Maybe capping the budgets for fundamental aspects of the car, but uncapping for anything designated by the FIA as been a development-worthy technology e.g. KERS, bio-fuels, long-term component reliability… etc?

    1. I fully agree with your opinions. It’s not as if it’s improving the show either.

    2. I see this the same way you do. Even more so, as the initial investments have been made, so a relatively low cost unit might be commonly available.

      Ferrari offers it for a good price to their engine customers, Renault offer theirs to everybody for a reasonable price as well. And McLaren/Mercedes have their system which can be available to FI as well.
      If Williams can bring their fly-wheel system forward, maybe packaging it to a deal with Cosworth, it might be a hit as well. So we might have 4 Kers systems and 4 engines competing in different combinations.

  6. Its’y KERS actually an outdated technology now anyway? I remember reading when it was introduced last year that it had been surpassed by other systems and wasnt really that pioneering a technology anyway.

    1. But that was mostly because of the limit on power being lower than systems allready in use on road cars like the prius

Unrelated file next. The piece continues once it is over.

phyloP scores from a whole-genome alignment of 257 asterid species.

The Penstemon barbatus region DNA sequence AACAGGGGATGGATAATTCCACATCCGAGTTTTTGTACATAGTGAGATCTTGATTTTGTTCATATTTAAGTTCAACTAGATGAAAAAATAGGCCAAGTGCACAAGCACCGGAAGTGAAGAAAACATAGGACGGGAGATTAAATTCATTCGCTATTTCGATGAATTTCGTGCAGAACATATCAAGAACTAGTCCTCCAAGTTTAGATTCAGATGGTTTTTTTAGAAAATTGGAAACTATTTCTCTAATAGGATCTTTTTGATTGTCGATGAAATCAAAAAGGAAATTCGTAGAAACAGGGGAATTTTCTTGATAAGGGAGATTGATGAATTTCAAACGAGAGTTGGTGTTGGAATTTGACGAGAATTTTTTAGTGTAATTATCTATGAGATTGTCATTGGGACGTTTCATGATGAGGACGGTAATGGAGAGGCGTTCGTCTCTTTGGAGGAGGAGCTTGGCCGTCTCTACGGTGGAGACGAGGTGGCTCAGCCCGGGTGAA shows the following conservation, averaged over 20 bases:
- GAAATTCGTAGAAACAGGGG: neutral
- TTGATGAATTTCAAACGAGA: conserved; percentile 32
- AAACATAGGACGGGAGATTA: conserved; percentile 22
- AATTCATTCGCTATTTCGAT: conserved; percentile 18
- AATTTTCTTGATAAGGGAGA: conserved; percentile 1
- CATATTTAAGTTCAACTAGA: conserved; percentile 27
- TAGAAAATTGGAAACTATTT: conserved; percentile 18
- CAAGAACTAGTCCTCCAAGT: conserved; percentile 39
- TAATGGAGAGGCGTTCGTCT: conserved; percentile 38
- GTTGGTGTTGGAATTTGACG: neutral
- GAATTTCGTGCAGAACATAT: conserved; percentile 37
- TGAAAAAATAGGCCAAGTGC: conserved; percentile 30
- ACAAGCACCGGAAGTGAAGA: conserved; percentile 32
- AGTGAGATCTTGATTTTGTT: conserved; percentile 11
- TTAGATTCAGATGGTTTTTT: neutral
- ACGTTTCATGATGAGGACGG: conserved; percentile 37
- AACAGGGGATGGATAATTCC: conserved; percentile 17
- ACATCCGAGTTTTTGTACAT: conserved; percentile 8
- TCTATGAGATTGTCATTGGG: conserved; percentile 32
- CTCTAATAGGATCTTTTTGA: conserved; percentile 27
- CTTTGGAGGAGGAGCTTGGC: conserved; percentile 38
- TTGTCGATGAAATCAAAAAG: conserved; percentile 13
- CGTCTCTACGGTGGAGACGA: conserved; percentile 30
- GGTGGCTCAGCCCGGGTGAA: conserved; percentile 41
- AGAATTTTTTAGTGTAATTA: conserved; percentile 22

7. Robert McKay
    24th May 2010, 16:40

    I say yes but only if one of two situations happens.

    (1) Development is free, i.e. whatever you can generate you can re-use – no limits on how long you can deploy the boost for or how much energy you can store, as we had in 2009.

    (2) If we’re going the fixed, cheap, spec-route, then DON’T say “you can deploy it only twice a lap, every lap”. DO say “you can deploy it as many times per lap as you want, up to a total of X times over the course of a Grand Prix”. That way you minimise the risk of it always being used in the same places to attack/defend and thus everything cancelling out.

    1. Well said that man.

      KERS is fine as long as the limitations don’t make it artificial.

    2. Jarred Walmsley
      24th May 2010, 20:35

      Or, allow the teams to modify the power outage up to a maximum output over the total race, i.e. if the total power was fixed at say 200 hp then you could choose to have it deployed 50 times at 4hp each or 25 times at 8hp each, it will add even more excitement to the strategy

      1. Yes, your thought is lgical, but not the nubers and units. It would be certain amount of Joules used for a time x power equtaion. Lets say the limit would be 37.5 MJ – that could be used as 200hp for 250 seconds or 100hp for 500 seconds.
        And 4 or 8hp in an F1 car would make no difference. But your initial thinking was good and something I agree with.

        1. Jarred Walmsley
          24th May 2010, 22:08